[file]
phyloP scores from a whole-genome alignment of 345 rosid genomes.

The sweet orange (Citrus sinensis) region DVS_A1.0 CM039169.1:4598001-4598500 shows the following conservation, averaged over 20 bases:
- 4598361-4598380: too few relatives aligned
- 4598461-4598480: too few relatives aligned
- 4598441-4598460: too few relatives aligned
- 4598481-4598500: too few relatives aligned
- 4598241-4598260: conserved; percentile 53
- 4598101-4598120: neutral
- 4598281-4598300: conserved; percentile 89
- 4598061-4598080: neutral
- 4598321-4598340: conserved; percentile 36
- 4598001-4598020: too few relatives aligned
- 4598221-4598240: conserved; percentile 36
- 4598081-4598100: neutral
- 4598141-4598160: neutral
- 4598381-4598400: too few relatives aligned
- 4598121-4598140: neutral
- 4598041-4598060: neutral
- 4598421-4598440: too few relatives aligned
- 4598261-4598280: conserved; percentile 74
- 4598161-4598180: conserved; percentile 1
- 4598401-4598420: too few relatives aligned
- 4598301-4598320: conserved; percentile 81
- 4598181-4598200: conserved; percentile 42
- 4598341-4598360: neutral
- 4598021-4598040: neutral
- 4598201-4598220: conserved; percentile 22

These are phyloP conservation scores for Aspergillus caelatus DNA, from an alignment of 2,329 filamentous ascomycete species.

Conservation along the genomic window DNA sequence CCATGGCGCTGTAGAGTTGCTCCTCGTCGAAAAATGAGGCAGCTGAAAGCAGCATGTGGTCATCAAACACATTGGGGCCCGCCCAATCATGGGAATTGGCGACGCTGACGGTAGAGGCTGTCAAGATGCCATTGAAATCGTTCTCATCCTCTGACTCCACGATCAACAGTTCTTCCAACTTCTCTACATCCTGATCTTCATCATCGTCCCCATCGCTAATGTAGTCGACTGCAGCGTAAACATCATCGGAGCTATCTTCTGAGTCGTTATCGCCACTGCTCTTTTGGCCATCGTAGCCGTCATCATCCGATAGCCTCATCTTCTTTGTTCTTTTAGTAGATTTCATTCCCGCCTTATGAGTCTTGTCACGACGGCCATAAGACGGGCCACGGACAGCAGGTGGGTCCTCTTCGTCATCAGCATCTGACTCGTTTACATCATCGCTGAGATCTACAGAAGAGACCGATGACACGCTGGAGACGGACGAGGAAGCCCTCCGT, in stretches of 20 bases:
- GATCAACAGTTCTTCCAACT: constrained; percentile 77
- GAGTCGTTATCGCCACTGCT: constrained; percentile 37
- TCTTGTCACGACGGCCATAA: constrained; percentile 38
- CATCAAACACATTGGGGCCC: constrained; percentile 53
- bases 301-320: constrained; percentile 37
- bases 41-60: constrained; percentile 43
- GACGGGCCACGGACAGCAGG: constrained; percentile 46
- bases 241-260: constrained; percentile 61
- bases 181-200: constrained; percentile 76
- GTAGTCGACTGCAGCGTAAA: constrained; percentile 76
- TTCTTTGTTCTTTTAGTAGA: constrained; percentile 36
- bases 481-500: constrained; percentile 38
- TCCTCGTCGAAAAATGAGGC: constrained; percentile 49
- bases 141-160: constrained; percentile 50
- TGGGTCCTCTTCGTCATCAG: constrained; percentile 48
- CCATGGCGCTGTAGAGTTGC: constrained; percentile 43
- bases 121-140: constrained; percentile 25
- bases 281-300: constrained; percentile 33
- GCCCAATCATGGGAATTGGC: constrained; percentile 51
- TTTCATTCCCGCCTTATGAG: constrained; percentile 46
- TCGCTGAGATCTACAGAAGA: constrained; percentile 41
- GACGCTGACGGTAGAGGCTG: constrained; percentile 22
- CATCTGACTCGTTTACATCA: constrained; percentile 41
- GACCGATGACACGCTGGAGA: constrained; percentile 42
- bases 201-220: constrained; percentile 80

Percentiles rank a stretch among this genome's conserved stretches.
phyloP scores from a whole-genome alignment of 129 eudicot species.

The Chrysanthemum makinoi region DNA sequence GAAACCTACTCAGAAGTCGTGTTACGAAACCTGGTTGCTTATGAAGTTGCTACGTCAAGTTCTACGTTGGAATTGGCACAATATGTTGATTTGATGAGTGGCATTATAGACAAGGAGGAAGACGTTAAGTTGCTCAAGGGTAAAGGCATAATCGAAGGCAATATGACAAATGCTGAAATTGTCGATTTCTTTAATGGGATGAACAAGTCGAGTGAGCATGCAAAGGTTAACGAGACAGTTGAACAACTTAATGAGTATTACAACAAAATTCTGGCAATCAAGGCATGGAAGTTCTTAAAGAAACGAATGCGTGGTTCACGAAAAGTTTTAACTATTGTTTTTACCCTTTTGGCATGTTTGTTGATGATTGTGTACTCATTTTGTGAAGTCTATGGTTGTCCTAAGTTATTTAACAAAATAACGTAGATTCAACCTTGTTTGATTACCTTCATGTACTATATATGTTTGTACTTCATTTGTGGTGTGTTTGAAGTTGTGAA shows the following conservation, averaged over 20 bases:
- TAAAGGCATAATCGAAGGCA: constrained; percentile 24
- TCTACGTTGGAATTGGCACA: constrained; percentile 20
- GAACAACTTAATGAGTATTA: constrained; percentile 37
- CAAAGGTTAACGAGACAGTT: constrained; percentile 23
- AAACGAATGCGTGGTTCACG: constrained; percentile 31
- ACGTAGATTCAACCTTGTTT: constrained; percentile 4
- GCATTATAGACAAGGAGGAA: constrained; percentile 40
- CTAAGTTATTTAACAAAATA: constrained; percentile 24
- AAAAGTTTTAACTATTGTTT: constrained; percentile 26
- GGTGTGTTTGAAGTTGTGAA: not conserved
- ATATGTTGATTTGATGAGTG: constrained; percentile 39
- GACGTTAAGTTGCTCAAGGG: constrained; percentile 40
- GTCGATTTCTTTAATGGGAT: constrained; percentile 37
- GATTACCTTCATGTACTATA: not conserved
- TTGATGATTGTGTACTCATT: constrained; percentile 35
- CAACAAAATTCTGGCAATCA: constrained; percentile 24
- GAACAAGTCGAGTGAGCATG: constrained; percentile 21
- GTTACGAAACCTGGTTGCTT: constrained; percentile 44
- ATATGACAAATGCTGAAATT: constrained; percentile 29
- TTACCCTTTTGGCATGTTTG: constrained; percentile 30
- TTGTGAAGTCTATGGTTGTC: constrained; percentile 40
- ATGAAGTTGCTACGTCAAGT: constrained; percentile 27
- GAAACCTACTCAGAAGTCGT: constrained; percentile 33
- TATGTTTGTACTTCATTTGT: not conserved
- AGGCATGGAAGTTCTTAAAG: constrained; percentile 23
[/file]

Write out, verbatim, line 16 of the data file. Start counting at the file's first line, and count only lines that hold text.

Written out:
- 4598381-4598400: too few relatives aligned